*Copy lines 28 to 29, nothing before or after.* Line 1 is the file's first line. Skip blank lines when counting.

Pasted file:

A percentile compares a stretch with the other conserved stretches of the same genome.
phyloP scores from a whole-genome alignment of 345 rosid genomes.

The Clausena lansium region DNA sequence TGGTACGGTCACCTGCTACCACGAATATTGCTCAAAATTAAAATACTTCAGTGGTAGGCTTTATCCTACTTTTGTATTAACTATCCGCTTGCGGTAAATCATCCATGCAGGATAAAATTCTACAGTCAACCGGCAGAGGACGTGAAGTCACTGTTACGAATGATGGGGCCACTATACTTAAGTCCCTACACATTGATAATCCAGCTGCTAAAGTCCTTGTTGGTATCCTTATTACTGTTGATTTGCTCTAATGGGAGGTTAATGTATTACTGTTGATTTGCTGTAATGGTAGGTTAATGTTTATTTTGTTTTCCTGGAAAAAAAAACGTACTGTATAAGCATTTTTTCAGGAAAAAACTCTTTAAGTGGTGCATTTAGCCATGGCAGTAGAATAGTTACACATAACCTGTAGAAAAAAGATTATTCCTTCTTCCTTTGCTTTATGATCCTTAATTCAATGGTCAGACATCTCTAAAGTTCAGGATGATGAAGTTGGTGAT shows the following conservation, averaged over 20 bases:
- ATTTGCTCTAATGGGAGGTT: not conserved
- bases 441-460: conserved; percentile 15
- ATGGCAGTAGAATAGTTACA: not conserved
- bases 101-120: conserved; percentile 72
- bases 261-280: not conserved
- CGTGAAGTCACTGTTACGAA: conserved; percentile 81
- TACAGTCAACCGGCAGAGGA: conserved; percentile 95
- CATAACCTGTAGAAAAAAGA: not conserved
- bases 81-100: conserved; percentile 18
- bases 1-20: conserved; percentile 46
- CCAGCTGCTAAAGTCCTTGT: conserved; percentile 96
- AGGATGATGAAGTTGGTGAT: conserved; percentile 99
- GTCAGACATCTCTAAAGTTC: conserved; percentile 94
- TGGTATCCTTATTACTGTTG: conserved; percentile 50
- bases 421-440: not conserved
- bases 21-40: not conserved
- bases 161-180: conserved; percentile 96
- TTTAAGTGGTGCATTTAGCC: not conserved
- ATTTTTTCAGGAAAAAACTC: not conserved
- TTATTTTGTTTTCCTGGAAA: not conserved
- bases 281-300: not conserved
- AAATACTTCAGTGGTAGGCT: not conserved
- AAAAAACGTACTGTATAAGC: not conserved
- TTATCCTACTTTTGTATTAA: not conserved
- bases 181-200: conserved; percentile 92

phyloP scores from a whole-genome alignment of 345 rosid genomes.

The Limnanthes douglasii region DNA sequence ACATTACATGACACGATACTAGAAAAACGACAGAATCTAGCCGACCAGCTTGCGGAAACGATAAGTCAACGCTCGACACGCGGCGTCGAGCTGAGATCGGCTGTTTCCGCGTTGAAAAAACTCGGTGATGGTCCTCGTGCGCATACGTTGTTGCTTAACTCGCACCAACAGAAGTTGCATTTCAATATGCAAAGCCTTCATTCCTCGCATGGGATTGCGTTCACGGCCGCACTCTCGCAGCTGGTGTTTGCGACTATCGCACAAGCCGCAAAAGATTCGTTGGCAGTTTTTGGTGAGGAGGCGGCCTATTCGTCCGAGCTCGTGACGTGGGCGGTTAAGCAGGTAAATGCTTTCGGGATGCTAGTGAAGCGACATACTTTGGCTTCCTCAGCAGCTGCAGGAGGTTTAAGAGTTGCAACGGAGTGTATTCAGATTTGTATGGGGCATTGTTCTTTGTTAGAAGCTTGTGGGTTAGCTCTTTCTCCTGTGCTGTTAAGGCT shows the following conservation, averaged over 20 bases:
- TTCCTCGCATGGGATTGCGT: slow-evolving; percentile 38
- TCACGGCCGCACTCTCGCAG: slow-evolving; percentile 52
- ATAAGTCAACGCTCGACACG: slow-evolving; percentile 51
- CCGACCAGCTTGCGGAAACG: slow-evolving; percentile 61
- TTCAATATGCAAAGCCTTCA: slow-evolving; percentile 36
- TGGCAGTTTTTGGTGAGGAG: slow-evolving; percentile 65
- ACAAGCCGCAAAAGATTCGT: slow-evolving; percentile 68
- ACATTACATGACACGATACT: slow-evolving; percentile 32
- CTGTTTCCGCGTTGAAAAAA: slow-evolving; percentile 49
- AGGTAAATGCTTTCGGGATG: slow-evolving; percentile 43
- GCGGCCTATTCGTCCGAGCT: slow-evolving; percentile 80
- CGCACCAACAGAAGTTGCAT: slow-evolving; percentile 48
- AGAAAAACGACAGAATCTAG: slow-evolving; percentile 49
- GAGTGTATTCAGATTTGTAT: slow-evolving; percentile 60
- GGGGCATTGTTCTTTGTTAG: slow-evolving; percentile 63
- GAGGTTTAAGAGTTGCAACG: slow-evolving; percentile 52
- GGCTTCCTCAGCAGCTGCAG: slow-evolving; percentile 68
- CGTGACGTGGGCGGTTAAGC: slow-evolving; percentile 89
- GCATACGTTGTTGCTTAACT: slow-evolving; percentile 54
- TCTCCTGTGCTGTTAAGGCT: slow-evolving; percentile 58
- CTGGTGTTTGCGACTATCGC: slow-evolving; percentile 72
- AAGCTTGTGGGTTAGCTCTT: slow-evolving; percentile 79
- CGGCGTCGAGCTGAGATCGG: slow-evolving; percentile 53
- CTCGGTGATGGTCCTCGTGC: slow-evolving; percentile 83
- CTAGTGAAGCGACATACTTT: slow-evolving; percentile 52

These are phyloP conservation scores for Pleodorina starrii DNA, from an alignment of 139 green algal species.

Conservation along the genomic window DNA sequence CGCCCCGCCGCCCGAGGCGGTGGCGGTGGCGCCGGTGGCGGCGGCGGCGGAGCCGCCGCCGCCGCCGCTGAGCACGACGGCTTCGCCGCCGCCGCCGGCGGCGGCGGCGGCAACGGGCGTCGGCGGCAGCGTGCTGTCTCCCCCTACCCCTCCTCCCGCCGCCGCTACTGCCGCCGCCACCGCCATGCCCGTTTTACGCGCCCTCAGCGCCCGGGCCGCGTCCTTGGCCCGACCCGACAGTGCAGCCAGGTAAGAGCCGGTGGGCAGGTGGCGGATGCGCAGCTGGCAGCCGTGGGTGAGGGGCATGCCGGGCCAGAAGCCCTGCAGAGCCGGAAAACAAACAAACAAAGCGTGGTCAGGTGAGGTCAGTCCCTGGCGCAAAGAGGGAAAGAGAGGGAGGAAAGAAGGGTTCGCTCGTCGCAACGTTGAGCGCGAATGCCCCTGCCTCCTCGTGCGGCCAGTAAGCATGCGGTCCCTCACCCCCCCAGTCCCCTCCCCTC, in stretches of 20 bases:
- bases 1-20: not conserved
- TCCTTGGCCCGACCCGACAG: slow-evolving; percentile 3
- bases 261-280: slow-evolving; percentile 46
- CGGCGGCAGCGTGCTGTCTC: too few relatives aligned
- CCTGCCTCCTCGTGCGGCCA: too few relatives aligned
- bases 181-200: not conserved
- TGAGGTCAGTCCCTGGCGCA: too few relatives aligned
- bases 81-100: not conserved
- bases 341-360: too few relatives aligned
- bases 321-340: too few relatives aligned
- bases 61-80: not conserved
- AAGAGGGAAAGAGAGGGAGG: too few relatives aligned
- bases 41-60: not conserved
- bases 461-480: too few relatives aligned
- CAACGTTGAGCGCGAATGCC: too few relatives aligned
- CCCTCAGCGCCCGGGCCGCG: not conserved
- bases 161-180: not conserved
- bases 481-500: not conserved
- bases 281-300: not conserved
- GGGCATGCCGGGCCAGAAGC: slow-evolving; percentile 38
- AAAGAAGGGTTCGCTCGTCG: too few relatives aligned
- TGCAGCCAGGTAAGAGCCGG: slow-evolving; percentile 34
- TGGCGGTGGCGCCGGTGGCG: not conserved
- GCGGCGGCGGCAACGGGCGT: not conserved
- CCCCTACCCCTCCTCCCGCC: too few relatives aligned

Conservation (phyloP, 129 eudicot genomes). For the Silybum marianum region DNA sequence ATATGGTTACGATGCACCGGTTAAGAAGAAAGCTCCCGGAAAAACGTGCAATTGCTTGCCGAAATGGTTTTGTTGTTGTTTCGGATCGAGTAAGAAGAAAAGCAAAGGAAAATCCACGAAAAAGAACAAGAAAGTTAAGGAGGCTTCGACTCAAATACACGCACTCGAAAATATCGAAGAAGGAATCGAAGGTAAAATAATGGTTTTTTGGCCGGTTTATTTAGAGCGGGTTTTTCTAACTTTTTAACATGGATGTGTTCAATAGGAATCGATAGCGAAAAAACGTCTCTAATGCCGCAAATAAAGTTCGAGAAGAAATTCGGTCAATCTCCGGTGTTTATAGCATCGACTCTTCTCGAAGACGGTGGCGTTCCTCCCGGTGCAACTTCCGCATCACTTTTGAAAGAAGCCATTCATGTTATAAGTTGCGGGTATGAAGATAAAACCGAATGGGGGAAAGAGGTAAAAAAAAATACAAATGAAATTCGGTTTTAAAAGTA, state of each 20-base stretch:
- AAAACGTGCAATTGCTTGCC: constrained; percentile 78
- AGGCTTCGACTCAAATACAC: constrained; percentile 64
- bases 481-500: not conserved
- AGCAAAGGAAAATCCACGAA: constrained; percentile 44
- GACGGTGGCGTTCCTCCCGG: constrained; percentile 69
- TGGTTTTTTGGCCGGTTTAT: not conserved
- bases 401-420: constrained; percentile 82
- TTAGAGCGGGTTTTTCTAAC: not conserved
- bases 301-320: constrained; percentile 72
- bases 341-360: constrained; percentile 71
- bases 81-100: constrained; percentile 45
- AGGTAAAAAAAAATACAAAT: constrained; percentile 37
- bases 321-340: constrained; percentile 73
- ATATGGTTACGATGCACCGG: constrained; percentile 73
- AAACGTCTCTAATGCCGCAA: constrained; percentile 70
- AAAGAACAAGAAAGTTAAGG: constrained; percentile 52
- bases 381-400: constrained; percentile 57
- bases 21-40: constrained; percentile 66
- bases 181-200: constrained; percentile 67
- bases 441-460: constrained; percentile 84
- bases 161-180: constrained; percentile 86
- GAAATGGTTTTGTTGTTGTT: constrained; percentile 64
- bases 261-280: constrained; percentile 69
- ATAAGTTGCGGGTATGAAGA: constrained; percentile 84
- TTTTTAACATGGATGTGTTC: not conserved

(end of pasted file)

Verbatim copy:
- bases 181-200: conserved; percentile 92

phyloP scores from a whole-genome alignment of 345 rosid genomes.